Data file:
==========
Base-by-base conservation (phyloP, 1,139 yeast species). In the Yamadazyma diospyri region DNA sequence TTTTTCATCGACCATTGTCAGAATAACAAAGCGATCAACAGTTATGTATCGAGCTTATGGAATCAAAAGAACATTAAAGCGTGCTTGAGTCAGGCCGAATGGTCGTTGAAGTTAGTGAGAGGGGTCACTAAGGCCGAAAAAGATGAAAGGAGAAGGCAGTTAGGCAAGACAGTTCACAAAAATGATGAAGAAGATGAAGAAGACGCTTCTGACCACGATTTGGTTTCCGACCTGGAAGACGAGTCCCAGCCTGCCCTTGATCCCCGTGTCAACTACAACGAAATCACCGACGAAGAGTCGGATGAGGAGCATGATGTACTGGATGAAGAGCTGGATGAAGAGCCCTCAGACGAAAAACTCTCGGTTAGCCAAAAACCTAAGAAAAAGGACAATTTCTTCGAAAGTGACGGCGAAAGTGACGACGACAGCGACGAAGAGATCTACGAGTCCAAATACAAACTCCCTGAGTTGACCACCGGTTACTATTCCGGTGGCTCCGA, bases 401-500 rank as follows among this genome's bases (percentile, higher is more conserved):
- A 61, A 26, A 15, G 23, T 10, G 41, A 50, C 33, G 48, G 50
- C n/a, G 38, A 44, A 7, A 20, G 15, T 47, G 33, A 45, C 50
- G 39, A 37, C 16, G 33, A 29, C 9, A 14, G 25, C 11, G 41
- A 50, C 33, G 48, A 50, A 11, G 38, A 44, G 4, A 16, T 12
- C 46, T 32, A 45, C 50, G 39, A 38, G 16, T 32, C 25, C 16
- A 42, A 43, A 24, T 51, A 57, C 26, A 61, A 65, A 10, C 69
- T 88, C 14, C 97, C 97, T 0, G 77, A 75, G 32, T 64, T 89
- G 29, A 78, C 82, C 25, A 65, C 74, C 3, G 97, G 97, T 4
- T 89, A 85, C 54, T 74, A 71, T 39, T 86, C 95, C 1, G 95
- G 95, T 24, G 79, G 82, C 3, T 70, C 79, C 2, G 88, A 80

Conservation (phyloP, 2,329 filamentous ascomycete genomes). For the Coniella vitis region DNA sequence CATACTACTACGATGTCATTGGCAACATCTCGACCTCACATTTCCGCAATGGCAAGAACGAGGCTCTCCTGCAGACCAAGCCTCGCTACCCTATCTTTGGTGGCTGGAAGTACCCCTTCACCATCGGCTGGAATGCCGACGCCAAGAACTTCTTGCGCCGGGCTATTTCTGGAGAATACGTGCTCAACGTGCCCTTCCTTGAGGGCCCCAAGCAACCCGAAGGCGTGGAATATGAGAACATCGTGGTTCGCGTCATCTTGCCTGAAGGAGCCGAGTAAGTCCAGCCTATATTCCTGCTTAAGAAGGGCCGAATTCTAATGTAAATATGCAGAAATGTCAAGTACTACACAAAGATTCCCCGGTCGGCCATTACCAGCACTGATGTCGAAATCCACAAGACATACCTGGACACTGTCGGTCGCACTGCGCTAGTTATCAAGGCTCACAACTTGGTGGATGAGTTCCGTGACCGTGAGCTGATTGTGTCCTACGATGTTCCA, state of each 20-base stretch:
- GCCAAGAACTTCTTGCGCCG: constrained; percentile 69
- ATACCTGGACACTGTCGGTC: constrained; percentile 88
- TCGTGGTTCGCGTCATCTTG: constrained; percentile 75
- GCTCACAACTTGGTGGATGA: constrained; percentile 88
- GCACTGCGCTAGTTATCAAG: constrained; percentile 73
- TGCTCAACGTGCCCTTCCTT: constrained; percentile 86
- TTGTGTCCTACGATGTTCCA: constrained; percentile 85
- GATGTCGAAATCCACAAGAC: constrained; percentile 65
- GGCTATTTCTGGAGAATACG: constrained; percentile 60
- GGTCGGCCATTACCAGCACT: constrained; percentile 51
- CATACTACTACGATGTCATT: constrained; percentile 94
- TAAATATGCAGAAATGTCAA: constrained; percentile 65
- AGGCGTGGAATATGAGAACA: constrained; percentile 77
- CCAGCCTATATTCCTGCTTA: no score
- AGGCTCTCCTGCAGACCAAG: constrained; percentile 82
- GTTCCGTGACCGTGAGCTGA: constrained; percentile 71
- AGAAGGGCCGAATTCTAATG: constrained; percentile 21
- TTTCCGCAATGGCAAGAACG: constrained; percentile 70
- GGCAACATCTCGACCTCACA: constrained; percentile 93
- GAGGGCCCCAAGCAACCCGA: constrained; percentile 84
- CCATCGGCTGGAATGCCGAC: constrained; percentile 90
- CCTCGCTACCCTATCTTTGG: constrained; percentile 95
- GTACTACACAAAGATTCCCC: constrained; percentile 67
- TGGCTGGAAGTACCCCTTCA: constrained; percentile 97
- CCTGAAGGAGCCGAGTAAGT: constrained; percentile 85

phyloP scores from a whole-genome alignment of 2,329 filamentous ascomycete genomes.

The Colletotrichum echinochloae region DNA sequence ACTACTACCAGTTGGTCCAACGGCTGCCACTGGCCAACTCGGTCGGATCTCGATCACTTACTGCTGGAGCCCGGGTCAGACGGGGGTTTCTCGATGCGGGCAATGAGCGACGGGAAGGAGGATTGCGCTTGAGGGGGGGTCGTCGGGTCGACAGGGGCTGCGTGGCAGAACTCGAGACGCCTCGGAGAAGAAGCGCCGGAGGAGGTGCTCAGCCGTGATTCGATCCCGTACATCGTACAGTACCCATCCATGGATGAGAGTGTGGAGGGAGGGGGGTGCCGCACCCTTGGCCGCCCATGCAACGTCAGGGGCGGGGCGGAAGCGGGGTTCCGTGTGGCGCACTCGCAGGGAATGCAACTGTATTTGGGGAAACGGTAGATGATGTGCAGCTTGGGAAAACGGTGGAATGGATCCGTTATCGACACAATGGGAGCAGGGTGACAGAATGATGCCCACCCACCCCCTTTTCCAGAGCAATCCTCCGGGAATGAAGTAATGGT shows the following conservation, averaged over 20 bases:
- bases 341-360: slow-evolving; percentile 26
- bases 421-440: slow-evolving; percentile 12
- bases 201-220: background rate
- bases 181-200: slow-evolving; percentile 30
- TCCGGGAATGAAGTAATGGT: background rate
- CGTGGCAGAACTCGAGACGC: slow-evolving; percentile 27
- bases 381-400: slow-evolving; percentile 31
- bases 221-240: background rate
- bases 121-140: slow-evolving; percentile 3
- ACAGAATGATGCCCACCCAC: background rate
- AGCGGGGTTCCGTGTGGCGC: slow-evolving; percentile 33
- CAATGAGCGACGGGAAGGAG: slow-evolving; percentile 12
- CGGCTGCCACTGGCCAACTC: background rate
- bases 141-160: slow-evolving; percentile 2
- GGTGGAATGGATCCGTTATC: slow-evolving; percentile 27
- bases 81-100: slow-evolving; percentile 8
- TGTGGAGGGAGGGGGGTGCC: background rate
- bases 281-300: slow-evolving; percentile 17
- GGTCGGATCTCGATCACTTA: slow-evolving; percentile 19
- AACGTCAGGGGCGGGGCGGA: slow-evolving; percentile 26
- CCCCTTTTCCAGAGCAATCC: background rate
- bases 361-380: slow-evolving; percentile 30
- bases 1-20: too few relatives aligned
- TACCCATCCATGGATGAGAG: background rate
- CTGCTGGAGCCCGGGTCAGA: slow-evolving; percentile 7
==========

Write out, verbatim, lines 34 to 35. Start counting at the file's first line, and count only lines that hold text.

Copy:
- CCTCGCTACCCTATCTTTGG: constrained; percentile 95
- GTACTACACAAAGATTCCCC: constrained; percentile 67